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90 degrees F or 32 C, it is pretty hot without the shade

 

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lots of lavender stuff, but lots of all sorts of stuff, too.

I escaped the growing heat by sitting down to a nice lunch at the corner deli. A crowded gathering had enticed me to finally visit this buzzing downtown. Why had I waited so long? Now, I looked around the square, planning my next visit. Which restaurant would I try on my return?

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Walking along fields of lavender

 

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if only you could smell the aroma

Every summer I visit Ohio, and every summer I am amazed. This time, fields of lavender took me by complete surprise. First of all, I have never been a fan of lavender. The scent, that astringent clear-your-head aroma and its ability to hang around uninvited, had never for me been the pleasant experience it seemed to the rest of the world. Secondly, Ohio? Lavender, the little I knew of it, would seem to be a dry weather, everyday sun, never near ice kind of thing. In other words, not for Ohio.

But we heard about a nearby lavender farm, and farms in Ohio are something worth visiting. My friend Debbie and I got out the map and went.

 

Luvin Lavender Farms in Madison, Ohio is a tiny spot of heaven on earth. Bee-friendly, organic and enticing, the display garden is home for row upon row of lavender plants. Before our visit, I had only known vaguely about this herb, but now I was being introduced to specific types: mailette, provence, hidcote and edelweiss. Each variety had a row, a signpost and a special reason for being at the farm. One had a unique aroma, another a special flower, a third was long-lasting. As we were introduced to the marvel of lavender, bees flew by to show us how important the plants were to their busy summer season.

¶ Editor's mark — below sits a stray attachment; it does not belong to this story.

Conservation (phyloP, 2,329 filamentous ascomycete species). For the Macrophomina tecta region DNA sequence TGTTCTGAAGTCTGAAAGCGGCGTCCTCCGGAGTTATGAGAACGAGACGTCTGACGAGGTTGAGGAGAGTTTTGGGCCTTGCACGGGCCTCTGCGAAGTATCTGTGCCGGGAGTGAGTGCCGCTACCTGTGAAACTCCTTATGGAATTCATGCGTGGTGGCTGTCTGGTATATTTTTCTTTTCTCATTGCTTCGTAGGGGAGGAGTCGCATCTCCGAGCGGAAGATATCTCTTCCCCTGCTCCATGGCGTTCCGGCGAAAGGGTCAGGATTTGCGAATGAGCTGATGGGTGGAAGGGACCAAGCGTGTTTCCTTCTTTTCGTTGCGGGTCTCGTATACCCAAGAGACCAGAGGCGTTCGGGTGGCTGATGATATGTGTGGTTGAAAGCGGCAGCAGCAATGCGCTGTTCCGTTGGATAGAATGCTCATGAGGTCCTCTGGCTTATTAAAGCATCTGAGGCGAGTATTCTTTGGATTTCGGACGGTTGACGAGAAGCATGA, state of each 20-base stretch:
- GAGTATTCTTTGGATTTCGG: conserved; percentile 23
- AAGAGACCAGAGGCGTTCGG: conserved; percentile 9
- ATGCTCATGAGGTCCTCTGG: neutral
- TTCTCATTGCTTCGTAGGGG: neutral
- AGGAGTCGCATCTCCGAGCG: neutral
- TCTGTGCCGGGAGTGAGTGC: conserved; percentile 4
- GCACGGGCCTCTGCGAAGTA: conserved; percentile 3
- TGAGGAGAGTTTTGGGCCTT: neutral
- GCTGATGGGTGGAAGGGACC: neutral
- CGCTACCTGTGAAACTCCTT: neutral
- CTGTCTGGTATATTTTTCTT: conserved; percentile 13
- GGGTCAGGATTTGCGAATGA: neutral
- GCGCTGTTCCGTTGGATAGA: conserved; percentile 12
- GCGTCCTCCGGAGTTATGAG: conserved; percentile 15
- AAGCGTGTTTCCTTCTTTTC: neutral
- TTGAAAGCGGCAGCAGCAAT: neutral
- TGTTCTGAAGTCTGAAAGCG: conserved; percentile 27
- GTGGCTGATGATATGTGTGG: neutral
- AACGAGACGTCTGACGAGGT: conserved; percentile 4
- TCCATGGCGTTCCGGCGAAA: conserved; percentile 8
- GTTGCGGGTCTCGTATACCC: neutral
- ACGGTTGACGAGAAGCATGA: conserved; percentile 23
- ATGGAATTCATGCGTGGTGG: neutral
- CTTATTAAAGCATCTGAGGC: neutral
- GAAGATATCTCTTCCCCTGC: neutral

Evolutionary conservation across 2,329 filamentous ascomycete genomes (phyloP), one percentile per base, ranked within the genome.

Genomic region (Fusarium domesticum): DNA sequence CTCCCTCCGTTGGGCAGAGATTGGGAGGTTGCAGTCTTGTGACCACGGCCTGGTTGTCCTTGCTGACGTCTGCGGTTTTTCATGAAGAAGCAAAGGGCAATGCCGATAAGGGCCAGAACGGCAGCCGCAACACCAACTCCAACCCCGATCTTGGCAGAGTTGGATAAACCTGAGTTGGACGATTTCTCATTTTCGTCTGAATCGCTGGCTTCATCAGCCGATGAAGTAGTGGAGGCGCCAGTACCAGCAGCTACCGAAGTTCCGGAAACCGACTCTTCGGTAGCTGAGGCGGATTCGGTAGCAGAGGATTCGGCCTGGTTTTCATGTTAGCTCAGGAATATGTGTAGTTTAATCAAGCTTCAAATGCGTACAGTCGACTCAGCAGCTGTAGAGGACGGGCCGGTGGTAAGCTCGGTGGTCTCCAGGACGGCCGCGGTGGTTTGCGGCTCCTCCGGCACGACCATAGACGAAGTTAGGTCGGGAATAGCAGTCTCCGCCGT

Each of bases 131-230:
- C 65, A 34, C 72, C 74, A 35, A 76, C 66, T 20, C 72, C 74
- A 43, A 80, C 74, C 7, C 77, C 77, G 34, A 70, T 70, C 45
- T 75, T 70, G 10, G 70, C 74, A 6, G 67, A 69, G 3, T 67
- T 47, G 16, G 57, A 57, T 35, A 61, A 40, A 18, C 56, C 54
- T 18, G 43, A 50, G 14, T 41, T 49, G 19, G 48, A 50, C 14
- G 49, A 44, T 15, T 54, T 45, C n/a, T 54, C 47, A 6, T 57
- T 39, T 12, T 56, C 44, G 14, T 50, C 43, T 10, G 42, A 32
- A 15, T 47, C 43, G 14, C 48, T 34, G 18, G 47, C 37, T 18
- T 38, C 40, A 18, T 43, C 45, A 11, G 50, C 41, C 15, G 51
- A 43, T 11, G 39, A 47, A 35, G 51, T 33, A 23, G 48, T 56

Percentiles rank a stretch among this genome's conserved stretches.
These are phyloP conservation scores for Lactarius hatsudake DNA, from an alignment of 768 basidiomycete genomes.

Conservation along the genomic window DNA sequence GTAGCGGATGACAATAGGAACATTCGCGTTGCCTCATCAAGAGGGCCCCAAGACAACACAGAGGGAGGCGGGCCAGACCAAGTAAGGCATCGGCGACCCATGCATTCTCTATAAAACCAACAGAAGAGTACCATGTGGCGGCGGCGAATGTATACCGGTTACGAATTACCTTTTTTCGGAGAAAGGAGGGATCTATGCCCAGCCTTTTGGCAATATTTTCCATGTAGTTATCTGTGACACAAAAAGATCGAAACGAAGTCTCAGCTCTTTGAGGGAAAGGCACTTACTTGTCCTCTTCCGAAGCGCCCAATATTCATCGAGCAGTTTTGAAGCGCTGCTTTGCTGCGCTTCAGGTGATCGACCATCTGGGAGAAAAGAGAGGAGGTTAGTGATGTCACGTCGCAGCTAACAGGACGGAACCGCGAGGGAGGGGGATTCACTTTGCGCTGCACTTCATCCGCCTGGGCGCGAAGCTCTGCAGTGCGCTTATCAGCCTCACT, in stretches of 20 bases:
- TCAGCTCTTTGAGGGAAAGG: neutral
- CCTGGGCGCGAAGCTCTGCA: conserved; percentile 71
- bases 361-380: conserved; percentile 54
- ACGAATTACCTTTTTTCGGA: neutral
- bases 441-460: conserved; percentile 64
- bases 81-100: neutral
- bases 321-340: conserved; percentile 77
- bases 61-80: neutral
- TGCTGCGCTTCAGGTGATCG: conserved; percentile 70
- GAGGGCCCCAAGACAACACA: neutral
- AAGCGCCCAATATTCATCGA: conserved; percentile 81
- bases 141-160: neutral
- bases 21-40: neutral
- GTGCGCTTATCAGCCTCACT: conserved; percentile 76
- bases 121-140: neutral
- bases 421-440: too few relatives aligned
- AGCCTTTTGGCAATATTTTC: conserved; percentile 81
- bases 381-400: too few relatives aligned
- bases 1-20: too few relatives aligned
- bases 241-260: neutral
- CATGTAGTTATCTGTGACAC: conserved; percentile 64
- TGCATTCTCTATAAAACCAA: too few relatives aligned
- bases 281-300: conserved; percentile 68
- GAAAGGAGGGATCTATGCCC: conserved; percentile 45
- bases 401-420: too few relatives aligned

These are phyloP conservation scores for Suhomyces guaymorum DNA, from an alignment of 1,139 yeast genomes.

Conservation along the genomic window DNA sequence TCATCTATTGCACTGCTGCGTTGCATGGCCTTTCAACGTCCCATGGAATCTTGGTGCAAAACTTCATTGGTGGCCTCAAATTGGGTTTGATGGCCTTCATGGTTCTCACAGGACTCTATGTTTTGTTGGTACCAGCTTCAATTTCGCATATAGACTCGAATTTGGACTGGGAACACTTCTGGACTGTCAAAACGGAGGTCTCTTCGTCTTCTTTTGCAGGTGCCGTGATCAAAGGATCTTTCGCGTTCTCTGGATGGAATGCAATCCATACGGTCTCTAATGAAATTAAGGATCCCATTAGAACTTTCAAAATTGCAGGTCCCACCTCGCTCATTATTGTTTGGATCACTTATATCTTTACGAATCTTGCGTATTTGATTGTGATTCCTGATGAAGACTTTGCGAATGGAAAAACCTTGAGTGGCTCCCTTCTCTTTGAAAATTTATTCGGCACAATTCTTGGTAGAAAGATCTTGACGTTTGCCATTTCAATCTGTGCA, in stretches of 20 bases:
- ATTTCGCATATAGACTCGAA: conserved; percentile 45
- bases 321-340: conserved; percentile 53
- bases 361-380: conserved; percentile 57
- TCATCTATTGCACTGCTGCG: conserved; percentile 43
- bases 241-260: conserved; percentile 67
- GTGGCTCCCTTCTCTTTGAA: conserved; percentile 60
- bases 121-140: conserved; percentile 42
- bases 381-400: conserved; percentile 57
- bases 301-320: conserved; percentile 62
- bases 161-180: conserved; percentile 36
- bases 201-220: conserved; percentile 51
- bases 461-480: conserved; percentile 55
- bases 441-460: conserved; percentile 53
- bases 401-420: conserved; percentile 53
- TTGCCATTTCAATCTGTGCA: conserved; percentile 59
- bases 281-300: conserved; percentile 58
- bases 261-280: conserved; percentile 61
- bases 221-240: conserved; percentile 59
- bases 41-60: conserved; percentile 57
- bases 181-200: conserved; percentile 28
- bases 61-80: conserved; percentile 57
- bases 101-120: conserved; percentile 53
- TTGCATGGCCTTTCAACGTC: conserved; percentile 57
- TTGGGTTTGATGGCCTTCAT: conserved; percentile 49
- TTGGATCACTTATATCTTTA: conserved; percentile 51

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Luvin Lavender

The day we visited, an entire row of  twickel purple lavender was being harvested by hand with a scythe. As the flowers waved in the breeze and the bees dropped in on the plants, sachets of cut lavender lay atop the shrubs and added their scent to the fresh air. I sniffed. I couldn’t get enough of that luscious smell. When had I become a fan of lavender? Somewhere between the cozy gift shop and the informative tour, the aroma had hit me and I had been won over.

Sipping on lavender tea in the gift shop, I took my time picking out the supply I would take home. Because, once a fan of lavender, always a fan of lavender…and the soap that is made from it, and the body butter, and the sachets…and the shampoo. I’ve always liked farms. Now I can say I like lavender, too.

 

Afterward, we drove a couple miles west and enjoyed a refreshing lunch alongside Lake Eerie. Ahh…Ohio. Always a surprise. Thanks, Debbie.

Linked with Jo’s Monday Walks.